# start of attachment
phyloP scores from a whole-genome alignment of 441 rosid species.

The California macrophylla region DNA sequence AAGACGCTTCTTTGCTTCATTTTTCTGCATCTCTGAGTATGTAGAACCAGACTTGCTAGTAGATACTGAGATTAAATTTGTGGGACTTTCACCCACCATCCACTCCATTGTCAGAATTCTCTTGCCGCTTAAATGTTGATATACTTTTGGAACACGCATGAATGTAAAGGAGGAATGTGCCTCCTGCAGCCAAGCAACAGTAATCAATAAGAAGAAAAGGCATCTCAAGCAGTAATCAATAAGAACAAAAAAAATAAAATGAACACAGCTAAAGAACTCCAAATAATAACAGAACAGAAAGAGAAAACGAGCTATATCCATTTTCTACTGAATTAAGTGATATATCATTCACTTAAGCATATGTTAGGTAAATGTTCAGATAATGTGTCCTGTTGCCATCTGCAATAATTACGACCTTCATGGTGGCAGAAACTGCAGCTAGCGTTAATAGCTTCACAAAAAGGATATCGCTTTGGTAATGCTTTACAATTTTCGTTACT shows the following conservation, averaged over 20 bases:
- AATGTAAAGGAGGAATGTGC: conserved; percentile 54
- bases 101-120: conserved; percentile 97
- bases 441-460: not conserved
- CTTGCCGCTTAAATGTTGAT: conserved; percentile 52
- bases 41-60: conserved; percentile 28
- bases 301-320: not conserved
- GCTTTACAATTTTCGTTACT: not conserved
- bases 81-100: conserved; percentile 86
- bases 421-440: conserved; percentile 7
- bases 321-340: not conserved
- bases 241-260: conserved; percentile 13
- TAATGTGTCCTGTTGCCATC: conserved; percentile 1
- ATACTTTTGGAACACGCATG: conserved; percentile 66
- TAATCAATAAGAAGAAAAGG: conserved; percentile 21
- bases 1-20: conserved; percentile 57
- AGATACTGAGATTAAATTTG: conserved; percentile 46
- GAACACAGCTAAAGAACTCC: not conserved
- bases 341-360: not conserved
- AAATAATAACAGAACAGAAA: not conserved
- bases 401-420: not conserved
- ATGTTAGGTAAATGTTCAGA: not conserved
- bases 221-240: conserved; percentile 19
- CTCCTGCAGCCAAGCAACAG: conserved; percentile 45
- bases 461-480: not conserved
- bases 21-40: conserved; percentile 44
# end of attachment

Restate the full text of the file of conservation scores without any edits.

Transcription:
phyloP scores from a whole-genome alignment of 441 rosid species.

The California macrophylla region DNA sequence AAGACGCTTCTTTGCTTCATTTTTCTGCATCTCTGAGTATGTAGAACCAGACTTGCTAGTAGATACTGAGATTAAATTTGTGGGACTTTCACCCACCATCCACTCCATTGTCAGAATTCTCTTGCCGCTTAAATGTTGATATACTTTTGGAACACGCATGAATGTAAAGGAGGAATGTGCCTCCTGCAGCCAAGCAACAGTAATCAATAAGAAGAAAAGGCATCTCAAGCAGTAATCAATAAGAACAAAAAAAATAAAATGAACACAGCTAAAGAACTCCAAATAATAACAGAACAGAAAGAGAAAACGAGCTATATCCATTTTCTACTGAATTAAGTGATATATCATTCACTTAAGCATATGTTAGGTAAATGTTCAGATAATGTGTCCTGTTGCCATCTGCAATAATTACGACCTTCATGGTGGCAGAAACTGCAGCTAGCGTTAATAGCTTCACAAAAAGGATATCGCTTTGGTAATGCTTTACAATTTTCGTTACT shows the following conservation, averaged over 20 bases:
- AATGTAAAGGAGGAATGTGC: conserved; percentile 54
- bases 101-120: conserved; percentile 97
- bases 441-460: not conserved
- CTTGCCGCTTAAATGTTGAT: conserved; percentile 52
- bases 41-60: conserved; percentile 28
- bases 301-320: not conserved
- GCTTTACAATTTTCGTTACT: not conserved
- bases 81-100: conserved; percentile 86
- bases 421-440: conserved; percentile 7
- bases 321-340: not conserved
- bases 241-260: conserved; percentile 13
- TAATGTGTCCTGTTGCCATC: conserved; percentile 1
- ATACTTTTGGAACACGCATG: conserved; percentile 66
- TAATCAATAAGAAGAAAAGG: conserved; percentile 21
- bases 1-20: conserved; percentile 57
- AGATACTGAGATTAAATTTG: conserved; percentile 46
- GAACACAGCTAAAGAACTCC: not conserved
- bases 341-360: not conserved
- AAATAATAACAGAACAGAAA: not conserved
- bases 401-420: not conserved
- ATGTTAGGTAAATGTTCAGA: not conserved
- bases 221-240: conserved; percentile 19
- CTCCTGCAGCCAAGCAACAG: conserved; percentile 45
- bases 461-480: not conserved
- bases 21-40: conserved; percentile 44